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What should we expect from Roy Williams?

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Tuesday was by far the craziest day I have had as Dallas Cowboys blogger. It was supposed to be a day off from work for me, yet as it tends to happen I needed to go in to work. On my way home I check my phone frequently, hoping to hear of some news regarding Pacman (he's back to "Pacman" for me) and I read he's been suspended just as I got home. I jump on my computer and immediately fire up Blogging The Boys. I quickly post the news and then start searching the net for other news sources regarding the suspension. That's when the news broke that the Cowboys were negotiating for Detroit WR Roy Williams. I immediately enter internet overdrive, constantly refreshing nine or ten sports news sites while at the same monitoring BTB. As the trade deadline came and went, there were rumors of a completed deal but it just so happened that nearly all Cowboys related sites started to crash. Awesome. Yet while I was frantically doing my best to update the website I had a huge smile on my face.

I loved the trade.

It pains me to read and hear various ill-informed and poorly prepared pundits talk about how the Cowboys got fleeced in this trade. They harp on the "exorbitant amount" the Cowboys gave up or how the they "brokered the draft" for one player. Puh-lease. The Cowboys still have nine draft picks remaining, with at least one in each round except the first. And make no mistake about it, the Cowboys would have been drafting a reciever in either the first or second round, and ideally would have made a run at Texas Tech's Michael Crabtree. Only problem is Crabtree will most likely go in the top ten; for the Cowboys to trade up to that spot they would have had to give up much more than a first, third and sixth. So instead of losing a slew of picks to nab a receiver where it's uncertain if he will adapt to the NFL, the Cowboys in essence only gave up a first round pick for a proven receiver. I'll take that any day.

Quick discussion point: After the draft in April the Cowboys were blasted for not going for a wide receiver, one that they supposedly needed to succeed. Well, now that Jerry did exactly that, most of the media is criticizing the trade. Interesting...

So, what should we expect from Roy Williams? Not a whole heck of a lot if we want to be honest with ourselves. It's going to take time for him to get acclimated to the offense and his new quarterback. He is a big, strong possesion type receiver who works best when he and the quarterback operate with precision timing. His best route is the quick slant, but he is also great at the 12 yard, sideline comeback where the ball is in the air before he even comes out of his break. He uses his body perfectly to block out defenders and has great hands that catch just about anything. He one of those guys where you can just say, throw the ball and he will go up and get it. It just takes some time.

We may not see his full potential for a few weeks at most, but one thing is for certain: Terrell Owens must feel on top of the world. A lot has been made about how Owens hasn't been able to beat press coverage this year and how defenses are sliding their coverages to his side. So far, the wide receivers opposite Owens has yet to make defenses pay enough to force them to spread their coverage more. Miles Austin and Patrick Crayton have made big plays this season, but they have not come on a consistent enough basis. If Williams is singled up on a corner, it's gauranteed he will get open and make the defense pay. If starts getting into a groove with several 12-15 yard catches that consistently move the chains, Owens may start to see the coverages he was abusing last year. And the thought that he will be unhappy because of another big name receiver on the team is preposterous. The man plays with Jason Witten an seems to be fine with it.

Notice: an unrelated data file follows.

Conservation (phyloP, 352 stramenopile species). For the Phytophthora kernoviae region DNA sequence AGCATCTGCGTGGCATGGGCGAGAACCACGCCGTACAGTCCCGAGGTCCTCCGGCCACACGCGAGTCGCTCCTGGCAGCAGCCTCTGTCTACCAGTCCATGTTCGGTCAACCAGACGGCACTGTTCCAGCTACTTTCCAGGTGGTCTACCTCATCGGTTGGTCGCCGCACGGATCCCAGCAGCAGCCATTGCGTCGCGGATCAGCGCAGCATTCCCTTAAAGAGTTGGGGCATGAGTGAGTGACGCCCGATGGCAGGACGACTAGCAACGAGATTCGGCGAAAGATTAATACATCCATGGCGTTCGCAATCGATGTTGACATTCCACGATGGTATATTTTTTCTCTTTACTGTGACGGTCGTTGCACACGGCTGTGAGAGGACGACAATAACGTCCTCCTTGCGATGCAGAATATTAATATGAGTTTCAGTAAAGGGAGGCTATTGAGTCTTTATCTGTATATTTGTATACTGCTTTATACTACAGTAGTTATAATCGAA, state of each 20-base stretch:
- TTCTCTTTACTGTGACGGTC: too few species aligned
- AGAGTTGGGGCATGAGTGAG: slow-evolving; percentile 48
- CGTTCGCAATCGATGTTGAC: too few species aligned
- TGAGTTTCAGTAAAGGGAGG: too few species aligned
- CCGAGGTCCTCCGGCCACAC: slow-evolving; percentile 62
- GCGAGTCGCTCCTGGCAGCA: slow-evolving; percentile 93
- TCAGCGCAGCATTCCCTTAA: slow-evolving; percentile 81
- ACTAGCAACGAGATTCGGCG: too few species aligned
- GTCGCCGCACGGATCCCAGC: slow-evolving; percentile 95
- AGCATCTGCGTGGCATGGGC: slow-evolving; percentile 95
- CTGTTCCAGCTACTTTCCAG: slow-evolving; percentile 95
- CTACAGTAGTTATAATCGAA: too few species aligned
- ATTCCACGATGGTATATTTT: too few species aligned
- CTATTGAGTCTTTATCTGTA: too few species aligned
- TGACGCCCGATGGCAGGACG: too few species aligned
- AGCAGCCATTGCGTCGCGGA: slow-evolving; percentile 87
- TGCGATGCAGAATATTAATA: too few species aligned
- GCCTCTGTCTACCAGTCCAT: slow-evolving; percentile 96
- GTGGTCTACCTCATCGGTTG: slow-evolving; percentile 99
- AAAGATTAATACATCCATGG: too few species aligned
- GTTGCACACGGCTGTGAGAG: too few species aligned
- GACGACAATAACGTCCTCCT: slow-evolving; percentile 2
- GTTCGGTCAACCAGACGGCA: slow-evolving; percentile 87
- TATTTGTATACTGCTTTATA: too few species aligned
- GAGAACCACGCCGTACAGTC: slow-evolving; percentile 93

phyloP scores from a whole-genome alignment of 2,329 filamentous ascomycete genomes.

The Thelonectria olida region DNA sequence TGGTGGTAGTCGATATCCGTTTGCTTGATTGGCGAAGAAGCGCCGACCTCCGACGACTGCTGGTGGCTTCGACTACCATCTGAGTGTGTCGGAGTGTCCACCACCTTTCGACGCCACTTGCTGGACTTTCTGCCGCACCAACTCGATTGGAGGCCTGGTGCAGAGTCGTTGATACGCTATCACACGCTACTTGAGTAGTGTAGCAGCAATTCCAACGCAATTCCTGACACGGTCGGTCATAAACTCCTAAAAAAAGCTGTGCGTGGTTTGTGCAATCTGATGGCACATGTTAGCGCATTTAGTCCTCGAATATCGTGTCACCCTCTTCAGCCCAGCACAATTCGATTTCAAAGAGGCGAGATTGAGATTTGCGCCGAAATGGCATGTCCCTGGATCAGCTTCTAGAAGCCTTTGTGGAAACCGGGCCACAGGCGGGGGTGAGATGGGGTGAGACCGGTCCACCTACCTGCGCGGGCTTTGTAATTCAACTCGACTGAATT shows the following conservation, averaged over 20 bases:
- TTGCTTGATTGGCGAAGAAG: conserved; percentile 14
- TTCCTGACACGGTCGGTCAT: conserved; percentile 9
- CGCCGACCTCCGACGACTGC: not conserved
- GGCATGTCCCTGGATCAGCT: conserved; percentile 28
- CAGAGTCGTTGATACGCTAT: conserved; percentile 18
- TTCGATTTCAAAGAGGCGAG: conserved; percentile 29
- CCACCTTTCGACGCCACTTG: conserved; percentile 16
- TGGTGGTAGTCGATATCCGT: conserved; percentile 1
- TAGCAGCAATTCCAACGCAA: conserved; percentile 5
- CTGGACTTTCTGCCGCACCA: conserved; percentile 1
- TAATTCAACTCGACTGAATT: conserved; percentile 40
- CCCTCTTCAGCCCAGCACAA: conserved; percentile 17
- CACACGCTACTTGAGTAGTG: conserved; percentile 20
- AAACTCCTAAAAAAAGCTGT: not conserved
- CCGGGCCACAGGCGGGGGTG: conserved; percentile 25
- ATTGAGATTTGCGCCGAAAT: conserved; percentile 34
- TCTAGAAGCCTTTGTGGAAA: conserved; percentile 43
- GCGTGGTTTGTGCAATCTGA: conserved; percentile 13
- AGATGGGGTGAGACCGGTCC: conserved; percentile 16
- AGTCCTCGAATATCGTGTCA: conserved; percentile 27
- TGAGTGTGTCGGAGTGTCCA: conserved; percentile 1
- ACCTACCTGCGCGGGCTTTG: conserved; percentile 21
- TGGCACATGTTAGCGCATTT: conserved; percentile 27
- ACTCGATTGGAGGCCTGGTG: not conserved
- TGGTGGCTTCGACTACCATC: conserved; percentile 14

Yet while Owens is the primary beneficiary, no one will be put in a better position than Patrick Crayton. Once Williams becomes fully integrated into the offense, Crayton will slide back to his more natural slot position. Crayton's strength is finding the interior holes in zone defenses, and where he has made his biggest plays this season. The majority of his big-gain catches have come when he was operating out of the slot; his 55 yard touchdown against the Cardinals is a perfect example of this. With Owens and Williams drawing the most attention on the outside, Crayton will see plenty of balls thrown his way if he gets open. And now that the Cowboys have a full arsenal of healthy receivers, perhaps we see some more four and five receiver sets. Try to double up Owens then.

I don't even have to bring up how Jason Witten will be benefit from all this.

So what kind of number will we see from Williams this year? Don't expect anything mind blowing. His acquisition is the perfect addition to an already potent offense and will provide the balance that has been needed yet missing in the passing attack this year. If Owens isn't open, chances are Williams is and vice versa. Expect to see the pass coming out faster as receivers are able to get open easier and more frequently. Williams wasn't brought in to be a game changer or to be the backbone on offense. His presence alone will free up the other playmakers on offense and at the same time put him in a system that works and with a quarterback that can get him the ball.

This was a blockbuster trade that many questioned. Yet Roy Williams brings balance and potency to a stellar offense, where it's best players are all poised to benefit. I'd say the trade was worth it.

Now we just have to find out.